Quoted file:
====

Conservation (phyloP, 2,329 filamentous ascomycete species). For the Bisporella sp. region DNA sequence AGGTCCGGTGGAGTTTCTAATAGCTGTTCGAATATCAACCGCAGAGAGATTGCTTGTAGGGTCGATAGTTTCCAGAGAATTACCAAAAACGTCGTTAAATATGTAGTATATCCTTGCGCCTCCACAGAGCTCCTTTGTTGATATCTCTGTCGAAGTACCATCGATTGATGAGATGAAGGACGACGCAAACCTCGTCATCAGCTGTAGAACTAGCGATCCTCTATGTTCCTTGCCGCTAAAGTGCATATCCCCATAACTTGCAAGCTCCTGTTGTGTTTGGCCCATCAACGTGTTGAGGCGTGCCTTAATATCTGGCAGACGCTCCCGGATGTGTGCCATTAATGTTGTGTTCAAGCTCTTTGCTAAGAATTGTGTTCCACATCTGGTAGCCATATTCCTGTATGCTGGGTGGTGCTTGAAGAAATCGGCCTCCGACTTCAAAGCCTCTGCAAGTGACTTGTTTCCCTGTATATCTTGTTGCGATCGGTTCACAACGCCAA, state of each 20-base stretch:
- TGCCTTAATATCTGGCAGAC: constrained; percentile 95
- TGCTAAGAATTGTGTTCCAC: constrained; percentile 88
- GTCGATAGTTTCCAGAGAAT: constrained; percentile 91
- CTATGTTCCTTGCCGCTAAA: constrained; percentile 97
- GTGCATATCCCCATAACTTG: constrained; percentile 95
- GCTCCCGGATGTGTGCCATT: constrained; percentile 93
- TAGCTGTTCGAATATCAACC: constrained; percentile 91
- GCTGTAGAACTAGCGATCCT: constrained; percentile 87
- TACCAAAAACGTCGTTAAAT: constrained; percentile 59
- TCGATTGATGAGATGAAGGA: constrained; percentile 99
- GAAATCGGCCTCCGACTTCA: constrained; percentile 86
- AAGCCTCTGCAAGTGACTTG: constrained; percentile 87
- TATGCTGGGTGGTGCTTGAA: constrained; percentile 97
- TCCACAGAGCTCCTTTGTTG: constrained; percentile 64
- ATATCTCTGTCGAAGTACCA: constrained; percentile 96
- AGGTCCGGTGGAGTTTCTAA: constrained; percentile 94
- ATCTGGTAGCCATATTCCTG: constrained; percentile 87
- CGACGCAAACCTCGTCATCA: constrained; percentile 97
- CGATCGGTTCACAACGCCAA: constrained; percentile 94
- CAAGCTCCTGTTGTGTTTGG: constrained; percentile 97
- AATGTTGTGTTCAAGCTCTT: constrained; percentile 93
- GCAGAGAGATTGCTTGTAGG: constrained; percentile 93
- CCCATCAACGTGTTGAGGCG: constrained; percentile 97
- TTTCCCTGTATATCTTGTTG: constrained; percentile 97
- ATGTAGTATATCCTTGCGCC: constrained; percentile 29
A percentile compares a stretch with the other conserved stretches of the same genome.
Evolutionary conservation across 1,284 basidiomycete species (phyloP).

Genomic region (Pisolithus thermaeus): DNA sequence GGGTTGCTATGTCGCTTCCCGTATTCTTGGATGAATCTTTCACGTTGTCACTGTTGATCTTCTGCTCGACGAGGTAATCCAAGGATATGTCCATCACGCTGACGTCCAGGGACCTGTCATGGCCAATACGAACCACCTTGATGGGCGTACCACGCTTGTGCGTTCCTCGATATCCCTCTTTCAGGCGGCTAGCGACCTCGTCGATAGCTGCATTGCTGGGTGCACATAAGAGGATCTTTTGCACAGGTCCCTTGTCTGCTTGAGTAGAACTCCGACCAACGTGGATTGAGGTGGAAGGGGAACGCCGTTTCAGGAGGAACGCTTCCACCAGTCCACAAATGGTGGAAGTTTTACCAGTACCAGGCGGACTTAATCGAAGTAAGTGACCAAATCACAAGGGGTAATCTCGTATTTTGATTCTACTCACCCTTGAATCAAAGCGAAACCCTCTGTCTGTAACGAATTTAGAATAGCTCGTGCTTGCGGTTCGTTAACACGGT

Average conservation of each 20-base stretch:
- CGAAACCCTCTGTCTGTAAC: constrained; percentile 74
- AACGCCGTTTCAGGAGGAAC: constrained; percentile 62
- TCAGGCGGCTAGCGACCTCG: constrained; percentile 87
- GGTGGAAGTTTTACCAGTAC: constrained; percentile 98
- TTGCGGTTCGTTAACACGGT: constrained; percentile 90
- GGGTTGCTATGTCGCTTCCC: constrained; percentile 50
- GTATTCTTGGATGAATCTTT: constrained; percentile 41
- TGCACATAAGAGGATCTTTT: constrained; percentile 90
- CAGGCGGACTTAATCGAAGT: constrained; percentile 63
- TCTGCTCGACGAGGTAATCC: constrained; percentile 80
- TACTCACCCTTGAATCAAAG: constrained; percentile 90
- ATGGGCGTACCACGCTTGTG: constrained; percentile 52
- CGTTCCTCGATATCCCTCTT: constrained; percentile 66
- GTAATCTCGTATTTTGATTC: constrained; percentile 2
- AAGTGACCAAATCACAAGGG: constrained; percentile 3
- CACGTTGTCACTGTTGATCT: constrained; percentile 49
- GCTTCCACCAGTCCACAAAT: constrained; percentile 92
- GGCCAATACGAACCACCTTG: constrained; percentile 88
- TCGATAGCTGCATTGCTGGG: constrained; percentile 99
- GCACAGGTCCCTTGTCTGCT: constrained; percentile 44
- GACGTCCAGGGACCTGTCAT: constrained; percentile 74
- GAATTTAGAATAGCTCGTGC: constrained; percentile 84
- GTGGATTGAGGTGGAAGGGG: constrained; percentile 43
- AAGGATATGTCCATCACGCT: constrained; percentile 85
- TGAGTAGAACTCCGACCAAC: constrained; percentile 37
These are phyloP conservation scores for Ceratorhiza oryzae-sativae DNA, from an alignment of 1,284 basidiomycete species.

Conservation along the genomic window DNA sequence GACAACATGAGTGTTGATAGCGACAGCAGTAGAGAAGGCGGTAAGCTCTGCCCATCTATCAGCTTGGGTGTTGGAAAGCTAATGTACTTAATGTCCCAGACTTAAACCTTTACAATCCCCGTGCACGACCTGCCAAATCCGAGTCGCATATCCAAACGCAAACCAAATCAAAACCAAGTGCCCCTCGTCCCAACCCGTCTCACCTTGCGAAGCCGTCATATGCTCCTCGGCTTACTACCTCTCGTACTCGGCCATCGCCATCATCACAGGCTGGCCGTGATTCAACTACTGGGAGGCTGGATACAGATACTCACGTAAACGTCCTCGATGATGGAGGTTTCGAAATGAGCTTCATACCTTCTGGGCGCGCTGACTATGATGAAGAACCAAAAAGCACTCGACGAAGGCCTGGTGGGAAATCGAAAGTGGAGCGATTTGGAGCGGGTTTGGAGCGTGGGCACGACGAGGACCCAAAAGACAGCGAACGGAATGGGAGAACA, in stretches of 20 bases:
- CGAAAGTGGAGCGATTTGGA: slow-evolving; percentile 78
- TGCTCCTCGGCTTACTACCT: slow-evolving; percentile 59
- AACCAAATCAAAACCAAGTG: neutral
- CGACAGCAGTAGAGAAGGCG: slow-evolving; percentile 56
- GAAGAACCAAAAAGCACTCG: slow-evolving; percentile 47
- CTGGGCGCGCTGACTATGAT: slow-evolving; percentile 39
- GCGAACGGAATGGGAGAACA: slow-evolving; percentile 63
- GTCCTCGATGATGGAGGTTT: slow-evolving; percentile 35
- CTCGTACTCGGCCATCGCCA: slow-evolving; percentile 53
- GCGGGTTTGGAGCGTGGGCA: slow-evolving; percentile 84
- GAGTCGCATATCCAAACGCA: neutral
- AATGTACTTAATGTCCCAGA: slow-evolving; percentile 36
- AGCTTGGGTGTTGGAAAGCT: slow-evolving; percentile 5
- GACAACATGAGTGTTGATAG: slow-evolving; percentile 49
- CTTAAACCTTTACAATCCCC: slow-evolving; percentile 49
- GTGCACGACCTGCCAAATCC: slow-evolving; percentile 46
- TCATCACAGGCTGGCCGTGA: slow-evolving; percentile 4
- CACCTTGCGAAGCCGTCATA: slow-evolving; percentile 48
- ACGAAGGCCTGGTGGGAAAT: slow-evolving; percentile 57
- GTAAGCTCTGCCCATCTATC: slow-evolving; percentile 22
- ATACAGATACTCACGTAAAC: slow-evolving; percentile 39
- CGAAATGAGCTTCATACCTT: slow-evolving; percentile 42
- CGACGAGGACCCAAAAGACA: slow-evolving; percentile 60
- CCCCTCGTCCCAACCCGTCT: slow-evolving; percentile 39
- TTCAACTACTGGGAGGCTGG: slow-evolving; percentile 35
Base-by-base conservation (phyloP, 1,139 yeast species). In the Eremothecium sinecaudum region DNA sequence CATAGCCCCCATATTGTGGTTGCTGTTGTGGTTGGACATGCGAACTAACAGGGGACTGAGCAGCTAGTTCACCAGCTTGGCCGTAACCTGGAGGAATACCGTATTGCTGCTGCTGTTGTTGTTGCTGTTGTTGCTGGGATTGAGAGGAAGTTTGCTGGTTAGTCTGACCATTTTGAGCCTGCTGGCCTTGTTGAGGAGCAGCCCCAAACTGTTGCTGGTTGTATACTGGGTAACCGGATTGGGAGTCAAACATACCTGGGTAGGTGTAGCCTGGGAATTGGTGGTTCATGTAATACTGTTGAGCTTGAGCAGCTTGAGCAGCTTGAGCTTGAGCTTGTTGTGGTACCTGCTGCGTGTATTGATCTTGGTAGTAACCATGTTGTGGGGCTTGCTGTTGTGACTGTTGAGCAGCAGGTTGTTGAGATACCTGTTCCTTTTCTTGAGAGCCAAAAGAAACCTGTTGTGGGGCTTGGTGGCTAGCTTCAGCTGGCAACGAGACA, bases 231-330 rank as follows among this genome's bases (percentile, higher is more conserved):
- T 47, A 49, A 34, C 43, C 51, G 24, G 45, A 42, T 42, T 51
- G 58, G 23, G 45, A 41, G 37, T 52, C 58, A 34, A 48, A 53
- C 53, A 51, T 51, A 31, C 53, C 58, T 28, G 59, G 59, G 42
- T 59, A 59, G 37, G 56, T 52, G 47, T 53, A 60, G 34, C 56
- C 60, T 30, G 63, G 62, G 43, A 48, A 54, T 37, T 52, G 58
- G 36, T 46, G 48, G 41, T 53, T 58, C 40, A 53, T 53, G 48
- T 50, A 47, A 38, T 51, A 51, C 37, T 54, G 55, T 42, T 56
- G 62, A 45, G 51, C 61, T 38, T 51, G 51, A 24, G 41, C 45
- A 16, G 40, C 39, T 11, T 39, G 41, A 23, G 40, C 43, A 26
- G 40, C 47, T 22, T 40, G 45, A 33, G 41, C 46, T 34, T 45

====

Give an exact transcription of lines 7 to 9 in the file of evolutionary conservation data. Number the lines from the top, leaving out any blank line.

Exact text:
- GCTCCCGGATGTGTGCCATT: constrained; percentile 93
- TAGCTGTTCGAATATCAACC: constrained; percentile 91
- GCTGTAGAACTAGCGATCCT: constrained; percentile 87